People with Langerhans cell histiocytosis that involves only a single area (such as bone or skin) may be treated with local surgery. However, they will need to be followed closely to look for signs that the disease has spread.
People with widespread Langerhans cell histiocytosis or Erdheim-Chester disease require medicines to reduce symptoms and control the spread of the disease. Recent studies show that nearly all adults with widespread histiocytosis have gene mutations in the tumors, which appear to cause the disorder. Medications that inhibit these gene mutations, such as vemurafenib are currently available. Other similar drugs are also in development.
Langerhans cell histiocytosis and Erdheim-Chester disease are very rare disorders. Therefore there is limited information about the best course of treatment. People with these conditions may want to take part in ongoing clinical trials designed to identify new treatments.
Other medicines or treatments may be used, depending on the outlook (prognosis) and response to the starting medicines. Such treatments may include:
- Interferon alpha
- Cyclophosphamide or vinblastine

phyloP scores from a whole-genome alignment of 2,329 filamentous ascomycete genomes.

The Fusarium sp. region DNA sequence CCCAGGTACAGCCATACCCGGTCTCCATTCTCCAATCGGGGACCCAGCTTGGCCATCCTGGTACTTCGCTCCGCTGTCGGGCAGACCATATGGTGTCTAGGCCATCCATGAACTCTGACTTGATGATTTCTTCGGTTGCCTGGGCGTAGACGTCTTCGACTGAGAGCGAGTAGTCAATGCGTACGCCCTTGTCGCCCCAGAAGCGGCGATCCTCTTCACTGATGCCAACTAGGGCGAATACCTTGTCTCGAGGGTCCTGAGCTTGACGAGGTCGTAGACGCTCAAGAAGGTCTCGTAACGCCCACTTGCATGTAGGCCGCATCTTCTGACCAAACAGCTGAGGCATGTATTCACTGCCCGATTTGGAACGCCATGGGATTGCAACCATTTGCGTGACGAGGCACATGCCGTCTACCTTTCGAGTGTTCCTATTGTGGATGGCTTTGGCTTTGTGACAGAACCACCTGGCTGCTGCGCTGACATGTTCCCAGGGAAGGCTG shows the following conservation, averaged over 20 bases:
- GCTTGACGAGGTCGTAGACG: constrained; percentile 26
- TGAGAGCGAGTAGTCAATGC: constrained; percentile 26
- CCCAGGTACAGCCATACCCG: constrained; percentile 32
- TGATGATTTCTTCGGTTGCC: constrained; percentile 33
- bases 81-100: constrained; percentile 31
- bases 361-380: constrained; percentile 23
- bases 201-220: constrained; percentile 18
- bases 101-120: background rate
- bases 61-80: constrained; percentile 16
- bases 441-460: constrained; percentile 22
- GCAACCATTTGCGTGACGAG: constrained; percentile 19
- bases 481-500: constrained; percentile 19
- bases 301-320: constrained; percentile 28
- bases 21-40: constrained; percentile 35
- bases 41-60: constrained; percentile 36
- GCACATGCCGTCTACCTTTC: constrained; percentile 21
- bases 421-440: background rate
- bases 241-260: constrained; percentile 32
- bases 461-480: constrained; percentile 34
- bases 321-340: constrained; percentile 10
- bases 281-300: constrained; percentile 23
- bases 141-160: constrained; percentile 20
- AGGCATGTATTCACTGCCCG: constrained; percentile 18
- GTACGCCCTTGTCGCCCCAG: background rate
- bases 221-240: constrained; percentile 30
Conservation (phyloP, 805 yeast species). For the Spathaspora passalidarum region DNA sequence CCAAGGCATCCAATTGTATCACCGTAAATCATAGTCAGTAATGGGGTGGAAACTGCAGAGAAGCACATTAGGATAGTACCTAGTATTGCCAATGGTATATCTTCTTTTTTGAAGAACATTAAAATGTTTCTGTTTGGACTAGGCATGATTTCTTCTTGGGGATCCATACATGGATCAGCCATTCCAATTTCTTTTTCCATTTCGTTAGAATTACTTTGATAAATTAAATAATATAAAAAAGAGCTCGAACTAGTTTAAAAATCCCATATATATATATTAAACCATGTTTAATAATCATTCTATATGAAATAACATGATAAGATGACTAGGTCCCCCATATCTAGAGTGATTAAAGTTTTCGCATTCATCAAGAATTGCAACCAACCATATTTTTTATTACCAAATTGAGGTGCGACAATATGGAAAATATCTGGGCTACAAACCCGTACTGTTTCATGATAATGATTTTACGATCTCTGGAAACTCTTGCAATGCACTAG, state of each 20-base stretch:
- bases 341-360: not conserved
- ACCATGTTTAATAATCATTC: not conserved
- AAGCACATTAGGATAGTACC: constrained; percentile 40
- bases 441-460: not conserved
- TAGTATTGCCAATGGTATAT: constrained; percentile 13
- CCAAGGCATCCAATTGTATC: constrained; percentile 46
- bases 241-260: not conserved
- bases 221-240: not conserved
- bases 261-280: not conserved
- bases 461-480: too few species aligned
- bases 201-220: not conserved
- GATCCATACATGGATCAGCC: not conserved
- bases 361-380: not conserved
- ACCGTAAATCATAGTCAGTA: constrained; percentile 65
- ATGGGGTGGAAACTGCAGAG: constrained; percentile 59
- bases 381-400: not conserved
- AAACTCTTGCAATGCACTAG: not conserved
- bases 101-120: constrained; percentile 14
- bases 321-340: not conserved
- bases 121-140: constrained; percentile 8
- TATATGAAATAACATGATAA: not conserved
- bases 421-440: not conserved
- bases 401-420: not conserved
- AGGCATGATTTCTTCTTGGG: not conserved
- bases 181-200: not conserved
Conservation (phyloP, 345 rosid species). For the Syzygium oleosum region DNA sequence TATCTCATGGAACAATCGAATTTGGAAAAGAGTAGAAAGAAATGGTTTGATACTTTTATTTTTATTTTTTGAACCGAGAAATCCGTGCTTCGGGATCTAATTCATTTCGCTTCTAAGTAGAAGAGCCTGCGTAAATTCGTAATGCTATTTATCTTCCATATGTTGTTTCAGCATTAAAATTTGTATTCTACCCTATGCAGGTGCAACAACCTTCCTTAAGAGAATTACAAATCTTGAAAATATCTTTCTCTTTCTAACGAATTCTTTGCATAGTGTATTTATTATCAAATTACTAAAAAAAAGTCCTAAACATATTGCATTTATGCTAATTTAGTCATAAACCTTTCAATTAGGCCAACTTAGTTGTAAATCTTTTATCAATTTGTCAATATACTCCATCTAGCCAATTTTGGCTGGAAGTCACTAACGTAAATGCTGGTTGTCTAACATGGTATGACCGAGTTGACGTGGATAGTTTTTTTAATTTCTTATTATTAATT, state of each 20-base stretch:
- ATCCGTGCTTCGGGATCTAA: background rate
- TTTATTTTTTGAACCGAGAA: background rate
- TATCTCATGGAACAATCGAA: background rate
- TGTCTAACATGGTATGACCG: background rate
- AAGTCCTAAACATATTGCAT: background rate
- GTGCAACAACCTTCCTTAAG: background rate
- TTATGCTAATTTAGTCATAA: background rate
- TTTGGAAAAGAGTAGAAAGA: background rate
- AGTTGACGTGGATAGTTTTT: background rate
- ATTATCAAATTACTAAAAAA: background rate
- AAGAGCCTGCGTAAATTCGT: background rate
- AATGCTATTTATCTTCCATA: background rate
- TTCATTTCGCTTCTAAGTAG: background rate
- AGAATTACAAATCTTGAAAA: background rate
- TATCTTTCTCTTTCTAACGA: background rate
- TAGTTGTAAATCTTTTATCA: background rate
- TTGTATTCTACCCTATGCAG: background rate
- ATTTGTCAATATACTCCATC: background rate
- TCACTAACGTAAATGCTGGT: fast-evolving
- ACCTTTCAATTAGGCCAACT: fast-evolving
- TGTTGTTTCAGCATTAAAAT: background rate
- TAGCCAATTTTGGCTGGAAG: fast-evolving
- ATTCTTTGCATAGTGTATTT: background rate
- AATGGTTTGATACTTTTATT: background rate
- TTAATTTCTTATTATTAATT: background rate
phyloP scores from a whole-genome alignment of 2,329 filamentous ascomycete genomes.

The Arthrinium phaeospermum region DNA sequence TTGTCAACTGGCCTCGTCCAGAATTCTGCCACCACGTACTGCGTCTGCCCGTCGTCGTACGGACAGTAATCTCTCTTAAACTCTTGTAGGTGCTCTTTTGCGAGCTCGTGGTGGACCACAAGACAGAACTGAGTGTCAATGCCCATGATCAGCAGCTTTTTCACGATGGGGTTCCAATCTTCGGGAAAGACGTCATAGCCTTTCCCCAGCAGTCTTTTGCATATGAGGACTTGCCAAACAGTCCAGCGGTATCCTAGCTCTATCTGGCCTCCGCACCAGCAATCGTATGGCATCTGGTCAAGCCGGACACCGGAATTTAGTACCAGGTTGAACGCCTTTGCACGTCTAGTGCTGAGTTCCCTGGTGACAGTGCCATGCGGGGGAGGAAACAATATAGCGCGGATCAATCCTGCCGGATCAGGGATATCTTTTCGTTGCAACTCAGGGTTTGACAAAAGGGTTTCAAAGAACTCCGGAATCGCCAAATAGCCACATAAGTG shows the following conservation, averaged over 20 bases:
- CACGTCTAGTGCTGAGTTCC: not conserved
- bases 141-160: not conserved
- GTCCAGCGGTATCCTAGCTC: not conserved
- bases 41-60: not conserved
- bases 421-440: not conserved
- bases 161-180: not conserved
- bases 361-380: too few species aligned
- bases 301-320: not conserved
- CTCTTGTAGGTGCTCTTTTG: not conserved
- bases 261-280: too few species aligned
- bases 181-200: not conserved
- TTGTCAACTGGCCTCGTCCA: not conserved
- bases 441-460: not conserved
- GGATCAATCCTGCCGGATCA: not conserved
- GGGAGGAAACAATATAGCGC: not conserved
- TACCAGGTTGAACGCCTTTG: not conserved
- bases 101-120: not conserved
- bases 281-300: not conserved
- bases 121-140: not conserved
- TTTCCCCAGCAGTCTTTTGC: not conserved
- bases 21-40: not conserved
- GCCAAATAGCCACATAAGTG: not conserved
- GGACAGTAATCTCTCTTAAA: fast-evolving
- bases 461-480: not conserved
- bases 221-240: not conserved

- Vemurafenib, if the BRAF V600E mutation is found
- Stem cell transplantation
Other treatments may include:
- Antibiotics to fight infections
- Breathing support (with a breathing machine)
- Hormone replacement therapy
- Physical therapy
- Special shampoos for scalp problems
- Supportive care (also called comfort care) to relieve symptoms
In addition, people with these conditions who smoke are encouraged to stop since smoking may worsen the response to treatment.
Langerhans cell histiocytosis and Erdheim-Chester disease can affect many organs and can lead to death.
About one half of those with pulmonary histiocytosis improve, while others have permanent loss of lung function over time.
In very young people, the outlook depends on the specific histiocytosis and how severe it is. Some children can live a normal life with minimal disease involvement, while others do poorly. Young children, especially infants, are more likely to have body-wide symptoms that lead to death.
Complications may include:
- Diffuse interstitial pulmonary fibrosis (deep lung tissues that become inflamed and then damaged)
- Spontaneous collapsed lung
Children may also develop:
- Anemia caused by spreading of the tumors to the bone marrow
- Diabetes insipidus (a rare form of diabetes)
- Lung problems that lead to lung failure
- Problems with the pituitary gland that lead to growth failure
When to Contact a Medical Professional
Call your health care provider if you or your child has symptoms of this disorder. Go to the emergency room if shortness of breath or chest pain develops.
Avoid smoking. Quitting smoking can improve the outcome in people with Langerhans cell histiocytosis that affects the lungs.
There is no known prevention of this disease.
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Last reviewed on: 4/12/2018
Reviewed by: Gordon A. Starkebaum, MD, ABIM Board Certified in Rheumatology, Seattle, WA. Also reviewed by David Zieve, MD, MHA, Medical Director, Brenda Conaway, Editorial Director, and the A.D.A.M. Editorial team.